**Setting up hyperparameters**

input_layer = 784 hidden_layer_1 = 10 hidden_layer_2 = 5 output_layer= 10

These are just variables which we will be using for storing layer configuration of our network.

**Initialize placeholders for input layer and output layer**

x = tf.placeholder(tf.float32, [None, 784]) y = tf.placeholder(tf.float32, [None, 10])

you can view these placeholders as describing size of input and output of the network.

**Initialize weights of the model**

weights = { 'h1': tf.Variable(tf.random_normal([input_layer, hidden_layer_1],stddev=0.062, mean=0)), 'h2': tf.Variable(tf.random_normal([hidden__layer_1,hidden_layer_2],stddev=0.125, mean=0)), 'out': tf.Variable(tf.random_normal([hidden_layer_2, output_layer],stddev=0.120, mean=0)) }

We have used a python dictionary to store all our weights layer-by-layer, I find this a very elegant approach rather than using individual variables for each layer.

**Initializing biases**

biases = { 'b1': tf.Variable(tf.random_normal([hidden_layer_1])), 'b2': tf.Variable(tf.random_normal([hidden_layer_2])), 'out': tf.Variable(tf.random_normal([output_layer])) }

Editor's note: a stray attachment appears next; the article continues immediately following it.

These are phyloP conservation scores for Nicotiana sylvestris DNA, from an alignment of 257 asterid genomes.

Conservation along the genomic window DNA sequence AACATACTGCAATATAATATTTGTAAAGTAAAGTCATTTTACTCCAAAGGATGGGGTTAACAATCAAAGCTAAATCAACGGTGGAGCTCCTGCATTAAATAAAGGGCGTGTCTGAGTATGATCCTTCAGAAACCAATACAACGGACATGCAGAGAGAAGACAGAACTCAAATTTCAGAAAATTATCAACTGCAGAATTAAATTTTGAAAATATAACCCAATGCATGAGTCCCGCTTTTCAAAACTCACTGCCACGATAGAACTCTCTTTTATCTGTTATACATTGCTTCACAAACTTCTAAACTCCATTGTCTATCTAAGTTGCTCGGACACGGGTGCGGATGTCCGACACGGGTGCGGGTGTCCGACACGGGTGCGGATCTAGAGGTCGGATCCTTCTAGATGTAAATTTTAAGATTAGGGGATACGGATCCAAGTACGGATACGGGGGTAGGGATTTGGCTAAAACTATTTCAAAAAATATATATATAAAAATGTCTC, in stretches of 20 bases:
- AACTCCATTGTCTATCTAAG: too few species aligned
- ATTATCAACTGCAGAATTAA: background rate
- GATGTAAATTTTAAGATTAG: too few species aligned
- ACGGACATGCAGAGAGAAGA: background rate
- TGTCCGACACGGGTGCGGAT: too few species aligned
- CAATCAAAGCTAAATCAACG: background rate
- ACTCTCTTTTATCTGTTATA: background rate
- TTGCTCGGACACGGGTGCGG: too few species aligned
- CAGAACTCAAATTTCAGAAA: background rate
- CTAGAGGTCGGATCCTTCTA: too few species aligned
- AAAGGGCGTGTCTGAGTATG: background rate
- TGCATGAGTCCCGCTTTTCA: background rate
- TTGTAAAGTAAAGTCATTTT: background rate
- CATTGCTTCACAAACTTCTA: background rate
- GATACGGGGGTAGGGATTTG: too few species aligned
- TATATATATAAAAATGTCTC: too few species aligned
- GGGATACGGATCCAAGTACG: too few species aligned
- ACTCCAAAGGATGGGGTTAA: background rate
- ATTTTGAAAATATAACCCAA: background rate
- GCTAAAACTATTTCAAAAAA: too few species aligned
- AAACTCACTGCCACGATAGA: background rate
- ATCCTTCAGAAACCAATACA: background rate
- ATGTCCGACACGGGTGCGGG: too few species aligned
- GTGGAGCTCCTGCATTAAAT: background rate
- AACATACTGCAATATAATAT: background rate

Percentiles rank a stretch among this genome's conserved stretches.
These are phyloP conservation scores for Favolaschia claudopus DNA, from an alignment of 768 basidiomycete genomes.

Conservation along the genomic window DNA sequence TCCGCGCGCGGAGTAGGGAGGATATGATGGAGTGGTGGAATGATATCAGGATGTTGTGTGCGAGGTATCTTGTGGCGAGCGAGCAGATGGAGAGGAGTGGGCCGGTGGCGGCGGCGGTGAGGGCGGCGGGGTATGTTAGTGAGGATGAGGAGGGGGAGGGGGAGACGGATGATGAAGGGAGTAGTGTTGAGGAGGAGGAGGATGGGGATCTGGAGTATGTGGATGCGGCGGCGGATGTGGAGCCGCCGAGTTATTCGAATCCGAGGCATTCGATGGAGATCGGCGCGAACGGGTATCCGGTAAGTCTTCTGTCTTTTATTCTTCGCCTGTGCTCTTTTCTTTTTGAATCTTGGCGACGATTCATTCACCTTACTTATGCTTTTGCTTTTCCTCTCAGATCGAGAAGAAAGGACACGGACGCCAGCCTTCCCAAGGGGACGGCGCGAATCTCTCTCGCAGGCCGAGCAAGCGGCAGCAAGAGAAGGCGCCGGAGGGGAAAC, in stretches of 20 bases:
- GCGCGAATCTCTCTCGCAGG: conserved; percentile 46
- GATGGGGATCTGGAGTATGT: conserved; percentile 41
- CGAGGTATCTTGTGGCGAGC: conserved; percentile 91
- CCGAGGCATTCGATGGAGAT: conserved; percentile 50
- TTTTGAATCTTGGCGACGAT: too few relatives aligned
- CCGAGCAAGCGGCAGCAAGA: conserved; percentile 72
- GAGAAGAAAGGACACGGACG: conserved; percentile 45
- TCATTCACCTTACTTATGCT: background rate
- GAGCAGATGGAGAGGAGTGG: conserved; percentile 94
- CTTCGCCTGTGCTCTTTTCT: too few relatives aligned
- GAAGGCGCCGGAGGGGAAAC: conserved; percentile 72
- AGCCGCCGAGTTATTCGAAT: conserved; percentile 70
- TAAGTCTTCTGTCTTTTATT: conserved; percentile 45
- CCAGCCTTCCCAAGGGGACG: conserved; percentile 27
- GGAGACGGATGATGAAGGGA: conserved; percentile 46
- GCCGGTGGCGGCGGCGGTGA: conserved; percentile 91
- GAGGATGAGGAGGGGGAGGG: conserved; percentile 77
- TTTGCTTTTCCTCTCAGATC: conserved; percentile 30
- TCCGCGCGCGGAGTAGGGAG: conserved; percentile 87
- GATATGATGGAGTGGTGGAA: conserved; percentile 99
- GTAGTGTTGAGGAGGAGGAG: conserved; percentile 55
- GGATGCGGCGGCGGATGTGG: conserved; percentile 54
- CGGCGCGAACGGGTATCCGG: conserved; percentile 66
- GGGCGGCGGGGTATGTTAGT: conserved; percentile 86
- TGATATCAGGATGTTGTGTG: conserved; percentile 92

We have followed the same approach for biases also.

**Model parameters**

epochs = 15 #total no of times the whole dataset will be used learning_rate = 0.001 #learning rate of the algorithm batch_size = 100 #batch size in case of optimizers other that standard gradient descent.

These parameter of the model will be fixed during whole computation

**Defining MLP**

This is the core step of this whole article.Before reading further if you are unfamiliar with activation function click here.

def MLP(x, weights, biases): #first hidden layer with relu activation layer_1 = tf.add(tf.matmul(x, weights['h1']), biases['b1']) layer_1 = tf.nn.relu(layer_1) #second layer with relu activation layer_2 = tf.add(tf.matmul(layer_1, weights['h2']), biases['b2']) layer_2 = tf.nn.relu(layer_2) #output layer with sigmoid activation out_layer = tf.matmul(layer_2, weights['out']) + biases['out'] out_layer = tf.nn.sigmoid(out_layer) return out_layer

If you walk through carefully , you will find that the procedure is quite simple as all we are doing is